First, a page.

4. ^ a b Peter Leyland; Gordon Anthony (2009), "Procedural Impropriety II: The Development of the Rules of Natural Justice/Fairness", Textbook on Administrative Law (6th ed.), Oxford: Oxford University Press, pp. 342–360 at 346–349, ISBN 978-0-19-921776-2 .
  5. ^ a b Alkaff and Co. v. The Governor in Council [1937] M.L.J. [Malayan Law Journal] 211, [1937] M.L.J. Rep. 202, [1937] S.S.L.R. [Straits Settlements Law Reports] 201, Court of Appeal (Straits Settlements).
  6. ^ a b Alkaff [1937] M.L.J. at p. 213, [1937] M.L.J. Rep. at p. 204.
  7. ^ a b Re Singh Kalpanath [1992] 1 S.L.R.(R.) [Singapore Law Reports (Reissue)] 595, High Court (Singapore).
  8. ^ Kalpanath, p. 628, para. 86.
  9. ^ Kalpanath, p. 625, para. 76.
  10. ^ Peter Leyland; Gordon Anthony (2009), "Procedural Impropriety III: The Requirements of Natural Justice/Fairness", Textbook on Administrative Law (6th ed.), Oxford: Oxford University Press, pp. 361–391 at 378, ISBN 978-0-19-921776-2 .
  11. ^ a b Chee Siok Chin v. Attorney-General [2006] SGHC 153, [2006] 1 S.L.R.(R.) 153, High Court (Singapore).
  12. ^ Chee Siok Chin, p. 546, para. 6.
  13. ^ a b Locabail (UK) Ltd. v. Bayfield Properties Ltd. [1999] EWCA Civ 3004, [2000] Q.B. 451, Court of Appeal (England and Wales).
  14. ^ Locabail, p. 472.
  15. ^ Chee Siok Chin, p. 548, para. 10.
  16. ^ Tang Liang Hong v. Lee Kuan Yew [1997] ICHRL 111, [1997] 3 S.L.R.(R.) 576, Court of Appeal (Singapore).
  17. ^ Tang Liang Hong, p. 597, para. 51, cited in Chee Siok Chin, p. 548, para. 12.
  18. ^ Hennedige Oliver v. Singapore Dental Council [2006] SGHC 218, [2007] 1 S.L.R.(R.) 556, H.C. (Singapore).
  19. ^ Hennedige, p. 563, para. 24.
  20. ^ Wong Kok Chin v. Singapore Society of Accountants [1989] 2 S.L.R.(R.) 633, H.C. (Singapore).
  21. ^ Wong Kok Chin, p. 657, para. 54.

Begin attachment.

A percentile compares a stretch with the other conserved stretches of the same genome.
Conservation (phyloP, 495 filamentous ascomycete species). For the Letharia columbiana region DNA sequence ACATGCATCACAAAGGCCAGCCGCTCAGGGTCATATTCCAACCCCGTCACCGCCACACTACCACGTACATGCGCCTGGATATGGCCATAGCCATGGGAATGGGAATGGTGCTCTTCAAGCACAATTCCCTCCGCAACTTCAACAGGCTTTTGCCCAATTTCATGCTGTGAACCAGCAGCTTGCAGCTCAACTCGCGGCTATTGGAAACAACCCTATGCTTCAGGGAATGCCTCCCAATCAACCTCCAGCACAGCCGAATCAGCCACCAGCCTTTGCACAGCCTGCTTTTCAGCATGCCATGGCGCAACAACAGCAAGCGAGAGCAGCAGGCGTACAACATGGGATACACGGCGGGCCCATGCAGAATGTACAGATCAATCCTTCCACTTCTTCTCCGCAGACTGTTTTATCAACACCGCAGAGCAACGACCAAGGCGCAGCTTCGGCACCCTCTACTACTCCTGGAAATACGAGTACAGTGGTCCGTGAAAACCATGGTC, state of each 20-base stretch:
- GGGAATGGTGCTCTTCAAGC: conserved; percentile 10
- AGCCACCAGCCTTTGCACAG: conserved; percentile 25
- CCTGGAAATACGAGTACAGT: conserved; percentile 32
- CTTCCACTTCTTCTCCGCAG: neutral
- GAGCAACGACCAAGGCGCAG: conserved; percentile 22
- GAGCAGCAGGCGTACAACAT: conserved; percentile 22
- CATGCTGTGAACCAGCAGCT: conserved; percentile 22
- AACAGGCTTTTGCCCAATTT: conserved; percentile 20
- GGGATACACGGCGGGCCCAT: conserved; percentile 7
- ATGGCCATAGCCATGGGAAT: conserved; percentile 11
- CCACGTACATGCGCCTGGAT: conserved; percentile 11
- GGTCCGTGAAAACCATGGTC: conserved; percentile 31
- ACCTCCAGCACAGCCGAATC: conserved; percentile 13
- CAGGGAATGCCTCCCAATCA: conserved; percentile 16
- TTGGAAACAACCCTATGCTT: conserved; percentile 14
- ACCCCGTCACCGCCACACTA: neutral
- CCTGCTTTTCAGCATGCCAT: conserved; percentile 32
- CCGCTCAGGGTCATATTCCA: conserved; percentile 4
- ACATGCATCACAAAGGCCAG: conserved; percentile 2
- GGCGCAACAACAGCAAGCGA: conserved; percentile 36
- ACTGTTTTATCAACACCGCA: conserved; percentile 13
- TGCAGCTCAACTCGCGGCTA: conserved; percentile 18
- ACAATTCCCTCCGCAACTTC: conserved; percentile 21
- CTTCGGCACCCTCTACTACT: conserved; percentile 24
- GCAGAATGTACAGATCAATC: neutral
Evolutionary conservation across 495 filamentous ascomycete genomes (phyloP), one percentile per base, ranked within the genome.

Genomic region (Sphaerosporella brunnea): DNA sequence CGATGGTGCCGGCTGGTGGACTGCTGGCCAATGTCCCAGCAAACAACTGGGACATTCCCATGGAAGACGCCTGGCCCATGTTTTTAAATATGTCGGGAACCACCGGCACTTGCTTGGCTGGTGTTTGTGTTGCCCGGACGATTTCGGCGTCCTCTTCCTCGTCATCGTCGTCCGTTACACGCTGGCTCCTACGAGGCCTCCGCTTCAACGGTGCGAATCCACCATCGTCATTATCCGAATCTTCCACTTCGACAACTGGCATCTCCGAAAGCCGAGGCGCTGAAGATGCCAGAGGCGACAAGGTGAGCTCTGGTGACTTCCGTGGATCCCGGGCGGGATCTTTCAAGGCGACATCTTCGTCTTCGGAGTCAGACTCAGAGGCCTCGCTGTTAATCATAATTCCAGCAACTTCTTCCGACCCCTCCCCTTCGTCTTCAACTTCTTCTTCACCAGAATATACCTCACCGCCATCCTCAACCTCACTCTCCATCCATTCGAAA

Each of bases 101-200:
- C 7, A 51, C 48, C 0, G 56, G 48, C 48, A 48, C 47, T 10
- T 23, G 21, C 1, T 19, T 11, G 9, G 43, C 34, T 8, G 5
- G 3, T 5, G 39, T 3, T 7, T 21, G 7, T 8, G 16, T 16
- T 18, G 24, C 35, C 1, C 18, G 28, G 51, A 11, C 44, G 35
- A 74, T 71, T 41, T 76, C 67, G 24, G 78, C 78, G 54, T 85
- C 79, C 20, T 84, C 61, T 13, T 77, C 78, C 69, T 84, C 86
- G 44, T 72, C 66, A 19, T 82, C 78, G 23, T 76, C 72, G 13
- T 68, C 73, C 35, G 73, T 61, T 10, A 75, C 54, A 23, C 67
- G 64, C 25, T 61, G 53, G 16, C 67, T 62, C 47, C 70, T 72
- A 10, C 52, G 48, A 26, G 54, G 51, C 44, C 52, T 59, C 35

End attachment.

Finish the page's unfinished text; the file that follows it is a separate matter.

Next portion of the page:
22. ^ Wong Kok Chin, p. 658, para. 55.
  23. ^ Singapore Amateur Athletic Association v. Haron bin Mundir [1993] 3 S.L.R.(R.) 407, C.A. (Singapore).
  24. ^ Haron bin Mundir, p. 427, paras. 68, 71 and 73.
  25. ^ Chiam See Tong v. Singapore Democratic Party [1993] 3 S.L.R.(R.) 774, H.C. (Singapore).
  26. ^ Chiam See Tong, pp. 787–788, paras. 49–52.
  27. ^ Thio Li-ann (1999), "Law and the Administrative State", in Kevin Y[ew] L[ee] Tan, The Singapore Legal System (2nd ed.), Singapore: Singapore University Press, pp. 160–229 at 191, ISBN 978-9971-69-213-1 .
  28. ^ R. v. Sussex Justices, ex parte McCarthy [1924] 1 K.B. 256, High Court (Divisional Court) (England and Wales).
  29. ^ a b Ex parte McCarthy, p. 259, cited in R. v. Gough [1993] UKHL 1, [1993] A.C. 646 at 659, H.L. (UK), and R. v. Bow Street Metropolitan Stipendiary Magistrate, ex parte Pinochet Ugarte (No. 2) [1999] UKHL 1, [2000] 1 A.C. 119 at 144, H.L. (UK).
  30. ^ Clenae Pty. Ltd. v. Australia and New Zealand Banking Group Ltd. [1999] VSCA 35, [1999] 2 V.R. 573 at para. 3, Court of Appeal (Vic, Australia).
  31. ^ Dimes v. Grand Junction Canal Proprietors (1852) 3 H.L. Cas 759, H.L. (UK).
  32. ^ Dimes, p. 773.
  33. ^ Alkaff [1937] M.L.J. at pp. 219–220, [1937] M.L.J. Rep. at p. 210.
  34. ^ Dimes, p. 793.
  35. ^ R. v. Rand (1866) L.R. 1 Q.B. 230 at 232, H.C. (Queen's Bench) (England and Wales).
  36. ^ Locabail, p. 473, para. 10.
  37. ^ R. v. Bow Street Metropolitan Stipendiary Magistrate, ex parte Pinochet Ugarte (No. 2) [1999] UKHL 1, [2000] 1 A.C. 119, H.L. (UK).
  38. ^ Ex parte Pinochet, p. 143.
  39. ^ Ex parte Pinochet, p. 135.
  40. ^ Locabail, p. 480, para. 25.
  41. ^ Alkaff [1937] M.L.J. at p. 220, [1937] M.L.J. Rep. at p. 210.
  42. ^ Yong Vui Kong v. Attorney-General [2011] SGCA 9, [2011] 2 S.L.R. 1189, Court of Appeal (Singapore).
  43. ^ Yong Vui Kong, p. 1257, para. 146.
  44. ^ Yong Vui Kong, p. 1257, para. 147.
  45. ^ Locabail, p. 479, para. 21, cited in Yong Vui Kong, p. 1258, para. 149.
  46. ^ Yong Vui Kong, p. 1258, paras. 149–150.
  47. ^ Subordinate Courts Act (Cap. 321, 2007 Rev. Ed.), s. 64; Supreme Court of Judicature Act (Cap. 322, 2007 Rev. Ed.), s. 76.
  48. ^ Chee Siok Chin p. 547, para. 9.
  49. ^ Jeyaretnam Joshua Benjamin v. Lee Kuan Yew [1992] 1 S.L.R.(R.) 791, C.A. (Singapore).
  50. ^ Jeyaretnam Joshua Benjamin, pp. 825–826, paras. 80 and 83.
  51. ^ Jeyaretnam Joshua Benjamin, p. 825, para. 80, citing R. v. Liverpool City Justices, ex parte Topping [1983] 1 W.L.R. 119 at 123, H.C. (Q.B.) (England and Wales).